Jasmin is a Founding Member of the 'Migration and International Law in Africa, Middle East and Turkey International Network', dedicated to the research of Migration through the Global South (2018 to present), and has served as a Reviewer to the Journal of Internal Displacement (Canada), a Reviewer and Copy-Editor to the journal 'Refugee Review' (Canada), and as an Editorial Board Member of the Journal of Applied Professional Studies at Marywood University (USA) since 2020.
She is completing a PhD in International Relations and Diplomacy with an emphasis on Asylum, Refugees and Security at the esteemed Centre d'Etudes Diplomatiques et Stratégiques, INSEEC U. in France, and is the author of two books and over sixty academic and para-academic publications on intersectional issues across Migration, Gender, Conflict, Human Rights, International Relations and International Law.
Jasmin writes about the history of migration and queerness, exploring laws which excluded LGBT+ migrants from seeking asylum. She concludes by suggesting what approaches we should take in the future in order to be more receptive of LGBT+ immigrants.
PROTECTING LGBTI ASYLUM SEEKERS: A SHORT HISTORY OF SOUTH AFRICA'S GLOBAL LEADERSHIP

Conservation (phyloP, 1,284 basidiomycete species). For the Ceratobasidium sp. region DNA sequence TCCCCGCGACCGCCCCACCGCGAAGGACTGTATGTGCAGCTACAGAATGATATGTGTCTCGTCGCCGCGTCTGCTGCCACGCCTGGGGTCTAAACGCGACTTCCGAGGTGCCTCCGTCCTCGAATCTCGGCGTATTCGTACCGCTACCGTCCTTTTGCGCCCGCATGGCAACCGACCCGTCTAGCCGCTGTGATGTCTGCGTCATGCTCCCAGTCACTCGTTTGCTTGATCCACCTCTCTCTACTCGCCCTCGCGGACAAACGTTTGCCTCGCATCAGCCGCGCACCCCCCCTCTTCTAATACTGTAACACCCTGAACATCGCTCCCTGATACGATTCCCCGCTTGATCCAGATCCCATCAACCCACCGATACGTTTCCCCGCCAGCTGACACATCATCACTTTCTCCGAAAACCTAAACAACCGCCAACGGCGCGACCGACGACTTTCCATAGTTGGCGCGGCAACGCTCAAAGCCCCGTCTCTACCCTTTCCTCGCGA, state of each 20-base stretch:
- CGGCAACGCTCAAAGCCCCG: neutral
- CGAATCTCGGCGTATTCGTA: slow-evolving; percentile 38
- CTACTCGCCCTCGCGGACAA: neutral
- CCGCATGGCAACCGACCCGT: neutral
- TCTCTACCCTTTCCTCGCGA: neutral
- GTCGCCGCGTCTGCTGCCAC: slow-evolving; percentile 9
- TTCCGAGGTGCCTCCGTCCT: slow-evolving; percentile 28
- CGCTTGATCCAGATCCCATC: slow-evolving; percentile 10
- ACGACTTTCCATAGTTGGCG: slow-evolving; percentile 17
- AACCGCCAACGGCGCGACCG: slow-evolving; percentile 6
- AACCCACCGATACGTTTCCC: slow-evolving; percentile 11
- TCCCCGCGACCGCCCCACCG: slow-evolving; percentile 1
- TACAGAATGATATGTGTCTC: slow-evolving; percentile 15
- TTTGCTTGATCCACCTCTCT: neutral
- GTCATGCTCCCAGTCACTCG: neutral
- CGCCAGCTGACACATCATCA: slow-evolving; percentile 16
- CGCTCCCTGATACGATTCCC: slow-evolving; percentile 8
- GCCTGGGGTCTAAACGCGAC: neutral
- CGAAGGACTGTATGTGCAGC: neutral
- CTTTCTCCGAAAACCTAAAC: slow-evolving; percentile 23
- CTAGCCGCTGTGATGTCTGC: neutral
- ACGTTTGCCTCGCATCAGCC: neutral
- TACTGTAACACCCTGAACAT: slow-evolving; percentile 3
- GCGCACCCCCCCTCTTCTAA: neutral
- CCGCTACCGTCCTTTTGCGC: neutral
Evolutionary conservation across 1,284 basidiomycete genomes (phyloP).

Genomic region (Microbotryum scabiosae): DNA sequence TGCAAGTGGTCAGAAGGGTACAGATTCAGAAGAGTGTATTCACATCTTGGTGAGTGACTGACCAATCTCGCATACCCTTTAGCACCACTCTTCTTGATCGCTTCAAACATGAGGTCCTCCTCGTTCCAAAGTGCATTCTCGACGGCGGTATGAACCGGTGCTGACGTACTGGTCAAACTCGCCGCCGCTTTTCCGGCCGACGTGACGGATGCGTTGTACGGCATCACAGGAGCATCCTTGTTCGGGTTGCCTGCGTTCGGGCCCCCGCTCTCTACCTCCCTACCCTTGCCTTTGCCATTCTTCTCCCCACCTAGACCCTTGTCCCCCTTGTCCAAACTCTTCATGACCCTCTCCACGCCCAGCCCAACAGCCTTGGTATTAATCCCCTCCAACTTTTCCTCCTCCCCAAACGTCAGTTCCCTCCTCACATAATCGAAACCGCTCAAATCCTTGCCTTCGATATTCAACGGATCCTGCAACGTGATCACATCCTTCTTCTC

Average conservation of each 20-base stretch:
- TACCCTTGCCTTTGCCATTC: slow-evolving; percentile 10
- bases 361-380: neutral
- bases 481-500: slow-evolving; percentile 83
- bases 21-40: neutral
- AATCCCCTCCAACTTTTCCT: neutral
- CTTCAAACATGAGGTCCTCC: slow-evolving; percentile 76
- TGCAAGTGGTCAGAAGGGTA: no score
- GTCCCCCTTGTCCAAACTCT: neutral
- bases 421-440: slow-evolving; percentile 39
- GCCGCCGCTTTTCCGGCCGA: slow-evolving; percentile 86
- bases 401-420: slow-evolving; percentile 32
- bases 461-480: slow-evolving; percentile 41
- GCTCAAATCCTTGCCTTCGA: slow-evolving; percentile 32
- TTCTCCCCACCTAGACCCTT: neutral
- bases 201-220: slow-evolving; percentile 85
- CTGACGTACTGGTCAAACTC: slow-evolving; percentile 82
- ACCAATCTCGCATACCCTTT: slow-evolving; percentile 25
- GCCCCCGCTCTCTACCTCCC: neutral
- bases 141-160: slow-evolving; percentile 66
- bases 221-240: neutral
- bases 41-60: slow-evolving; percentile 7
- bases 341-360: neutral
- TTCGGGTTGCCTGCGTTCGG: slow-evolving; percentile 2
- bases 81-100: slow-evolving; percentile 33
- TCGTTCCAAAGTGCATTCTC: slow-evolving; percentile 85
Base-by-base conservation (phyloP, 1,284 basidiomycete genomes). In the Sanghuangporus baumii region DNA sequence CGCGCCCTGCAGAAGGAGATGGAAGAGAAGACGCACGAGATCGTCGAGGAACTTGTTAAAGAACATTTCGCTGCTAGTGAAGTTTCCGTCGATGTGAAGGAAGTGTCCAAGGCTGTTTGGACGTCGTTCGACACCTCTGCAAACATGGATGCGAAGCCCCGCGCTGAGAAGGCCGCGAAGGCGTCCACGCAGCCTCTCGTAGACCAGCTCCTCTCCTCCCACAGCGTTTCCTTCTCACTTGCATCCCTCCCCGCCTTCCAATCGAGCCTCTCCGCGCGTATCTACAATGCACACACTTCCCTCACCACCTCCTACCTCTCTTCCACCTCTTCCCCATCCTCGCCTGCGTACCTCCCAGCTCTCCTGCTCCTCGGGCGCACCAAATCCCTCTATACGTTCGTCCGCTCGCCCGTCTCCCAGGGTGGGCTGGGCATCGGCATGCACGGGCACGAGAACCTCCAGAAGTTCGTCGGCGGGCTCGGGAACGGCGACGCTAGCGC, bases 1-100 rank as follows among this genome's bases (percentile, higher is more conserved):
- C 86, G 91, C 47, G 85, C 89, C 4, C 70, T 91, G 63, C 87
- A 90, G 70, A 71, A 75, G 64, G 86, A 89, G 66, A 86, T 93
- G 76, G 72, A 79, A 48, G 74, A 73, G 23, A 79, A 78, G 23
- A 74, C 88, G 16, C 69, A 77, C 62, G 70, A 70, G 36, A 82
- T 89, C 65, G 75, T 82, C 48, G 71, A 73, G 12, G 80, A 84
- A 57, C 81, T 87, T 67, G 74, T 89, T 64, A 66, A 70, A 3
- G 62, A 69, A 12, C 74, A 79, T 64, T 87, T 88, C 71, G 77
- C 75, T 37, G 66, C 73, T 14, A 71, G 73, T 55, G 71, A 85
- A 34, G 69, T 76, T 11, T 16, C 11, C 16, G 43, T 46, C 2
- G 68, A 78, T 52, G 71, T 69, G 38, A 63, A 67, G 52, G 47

Miriam Gleckman-Krut (she/her) is a sociology PhD candidate at the University of Michigan (USA). She researches and teaches about gender, sexuality, violence, and the state. Her work is funded by the University of Michigan's Sociology Department, African Studies Center, Department of African and African American Studies, and International Institute, as well as the Social Science Research Council. For more information, please see her Department webpage (here).
Miriam analyses the South African migration policies from the Apartheid government until the inclusion the sexual orientation as a ground for asylum in the late 90s.
WHAT MAKES A HOME: UNDERSTANDING SOGI REFUGEES’ HOMEMAKING PROCESSES THROUGH THEIR OWN WORDS AND PICTURES
This blog post explores the following questions through a participant-led approach:
How is the homemaking of SOGI refugees unique?
How does sexual orientation and gender identity impact refugee homemaking patterns in the UK?
The research suggests that SOGI refugees build homes in their new communities through a transformative process in which the idea of a home is continually reimagined within the unique circumstances of their lives.
Isabel Soloaga is a University of Sussex graduate who studies migration and global development. She writes about human rights, migration and climate issues for newspapers and nonprofits in her home state of California and in the UK.
THE SOCIAL AND ECONOMIC IMPACT OF THE COVID-19 PANDEMIC ON LGBTTQIA+ MIGRANT AND REFUGEE PEOPLE IN BRAZIL